Power and the mobile eco-system

Over the past few months I have been reading a lot about the smartphone market and have been thinking about power relationships.

When one thinks about smartphones and similar devices it is usually divided up by critics into Google, Apple, and possibly Microsoft. In reality Samsung has dominated the Android segment of the market in many countries.

Thinking about this recently, this is more complex than the HP or Dell analogue in the PC market as there isn’t a carrier relationship in the PC market and the channel structures are different. This negates somewhat the power that the OS developer and the microprocessor manufacturer had in the market. The scale of the manufacturer provides advantages on distribution, ability to localise the handsets and marketing spend.

Apple would be slightly different by supporting a very narrow product set at higher margins instead, but having the same effect.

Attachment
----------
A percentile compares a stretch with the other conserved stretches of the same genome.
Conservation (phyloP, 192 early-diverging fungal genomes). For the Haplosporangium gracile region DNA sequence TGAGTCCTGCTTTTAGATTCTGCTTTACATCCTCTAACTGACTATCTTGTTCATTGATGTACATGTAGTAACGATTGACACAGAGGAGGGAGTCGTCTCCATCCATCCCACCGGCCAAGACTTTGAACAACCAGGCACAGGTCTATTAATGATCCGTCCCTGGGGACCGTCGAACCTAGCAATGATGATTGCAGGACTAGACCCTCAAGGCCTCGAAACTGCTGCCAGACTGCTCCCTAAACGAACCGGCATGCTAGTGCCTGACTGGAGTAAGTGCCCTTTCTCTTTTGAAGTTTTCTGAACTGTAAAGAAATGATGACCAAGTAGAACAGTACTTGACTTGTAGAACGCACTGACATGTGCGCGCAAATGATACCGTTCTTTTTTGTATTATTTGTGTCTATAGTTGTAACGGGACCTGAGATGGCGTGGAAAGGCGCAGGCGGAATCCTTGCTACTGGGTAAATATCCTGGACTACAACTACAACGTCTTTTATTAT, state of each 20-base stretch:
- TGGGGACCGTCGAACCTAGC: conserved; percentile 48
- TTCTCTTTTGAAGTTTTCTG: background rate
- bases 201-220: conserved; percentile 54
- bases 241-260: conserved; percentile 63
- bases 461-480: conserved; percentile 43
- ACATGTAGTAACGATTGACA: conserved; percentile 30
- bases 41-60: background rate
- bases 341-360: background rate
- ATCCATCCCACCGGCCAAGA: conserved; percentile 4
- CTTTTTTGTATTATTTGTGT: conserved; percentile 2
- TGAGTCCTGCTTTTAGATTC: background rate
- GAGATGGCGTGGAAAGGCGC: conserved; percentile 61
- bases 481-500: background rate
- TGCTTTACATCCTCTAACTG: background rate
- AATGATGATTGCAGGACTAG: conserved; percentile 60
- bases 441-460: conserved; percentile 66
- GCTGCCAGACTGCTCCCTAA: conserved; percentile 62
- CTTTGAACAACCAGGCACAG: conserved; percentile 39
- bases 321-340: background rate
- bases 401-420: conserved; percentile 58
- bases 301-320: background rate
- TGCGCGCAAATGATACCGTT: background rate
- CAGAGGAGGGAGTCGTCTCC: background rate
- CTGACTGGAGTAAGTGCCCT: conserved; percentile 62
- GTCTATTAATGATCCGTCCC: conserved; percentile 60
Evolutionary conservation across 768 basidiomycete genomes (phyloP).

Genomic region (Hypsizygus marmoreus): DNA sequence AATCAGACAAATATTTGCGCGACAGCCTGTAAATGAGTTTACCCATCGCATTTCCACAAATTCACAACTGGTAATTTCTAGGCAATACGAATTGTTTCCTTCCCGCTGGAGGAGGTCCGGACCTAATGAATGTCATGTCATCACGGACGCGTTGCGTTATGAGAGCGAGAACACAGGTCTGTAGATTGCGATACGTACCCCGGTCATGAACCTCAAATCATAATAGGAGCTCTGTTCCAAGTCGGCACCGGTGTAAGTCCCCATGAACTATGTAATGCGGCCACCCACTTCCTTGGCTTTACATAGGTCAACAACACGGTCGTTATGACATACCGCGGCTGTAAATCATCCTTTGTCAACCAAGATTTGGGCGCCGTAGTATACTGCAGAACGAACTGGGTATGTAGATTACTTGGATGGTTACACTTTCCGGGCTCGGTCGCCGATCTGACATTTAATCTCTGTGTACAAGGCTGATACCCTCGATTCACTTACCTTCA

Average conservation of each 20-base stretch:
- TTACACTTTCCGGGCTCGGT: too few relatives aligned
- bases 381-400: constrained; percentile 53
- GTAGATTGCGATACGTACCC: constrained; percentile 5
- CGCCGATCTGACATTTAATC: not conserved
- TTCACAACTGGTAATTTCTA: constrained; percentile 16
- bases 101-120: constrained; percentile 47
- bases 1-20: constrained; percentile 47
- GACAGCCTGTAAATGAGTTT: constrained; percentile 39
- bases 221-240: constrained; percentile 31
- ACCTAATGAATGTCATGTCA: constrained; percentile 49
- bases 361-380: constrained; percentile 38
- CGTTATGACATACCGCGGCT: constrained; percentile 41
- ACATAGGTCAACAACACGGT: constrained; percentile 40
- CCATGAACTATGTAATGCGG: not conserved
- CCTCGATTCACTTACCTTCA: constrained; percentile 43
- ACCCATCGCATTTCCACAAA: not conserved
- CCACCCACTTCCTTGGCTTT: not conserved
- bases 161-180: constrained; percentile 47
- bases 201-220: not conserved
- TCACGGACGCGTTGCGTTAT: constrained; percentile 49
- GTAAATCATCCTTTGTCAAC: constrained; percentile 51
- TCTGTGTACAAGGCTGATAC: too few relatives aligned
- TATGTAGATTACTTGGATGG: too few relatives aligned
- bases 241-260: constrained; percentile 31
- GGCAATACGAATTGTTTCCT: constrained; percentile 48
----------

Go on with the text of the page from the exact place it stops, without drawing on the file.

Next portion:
So I am currently trying wrap my head around whether operators need to worry more about Samsung or Google. Samsung seem to think that the power lies more with the handset manufacturer once they get to a certain scale as their Bada and Tizen operating system platforms provide an alternative to the Android operating system. Google’s take would be harder to discern due to the fact that it has to be seen to be keeping a number of hardware partners on side.

All of this matters as it would provide a better insight as to whether the Finnish start-up Jolla and it’s Sailfish project stands a reasonable chance of success. Jolla’s work is exciting as it offers a picture of where Nokia could have taken its Meego operating system before it got Elop-ed.

By the way before you forget it is unlucky to leave your Christmas decorations up beyond tonight.

More information
Sailfish operating system
Jolla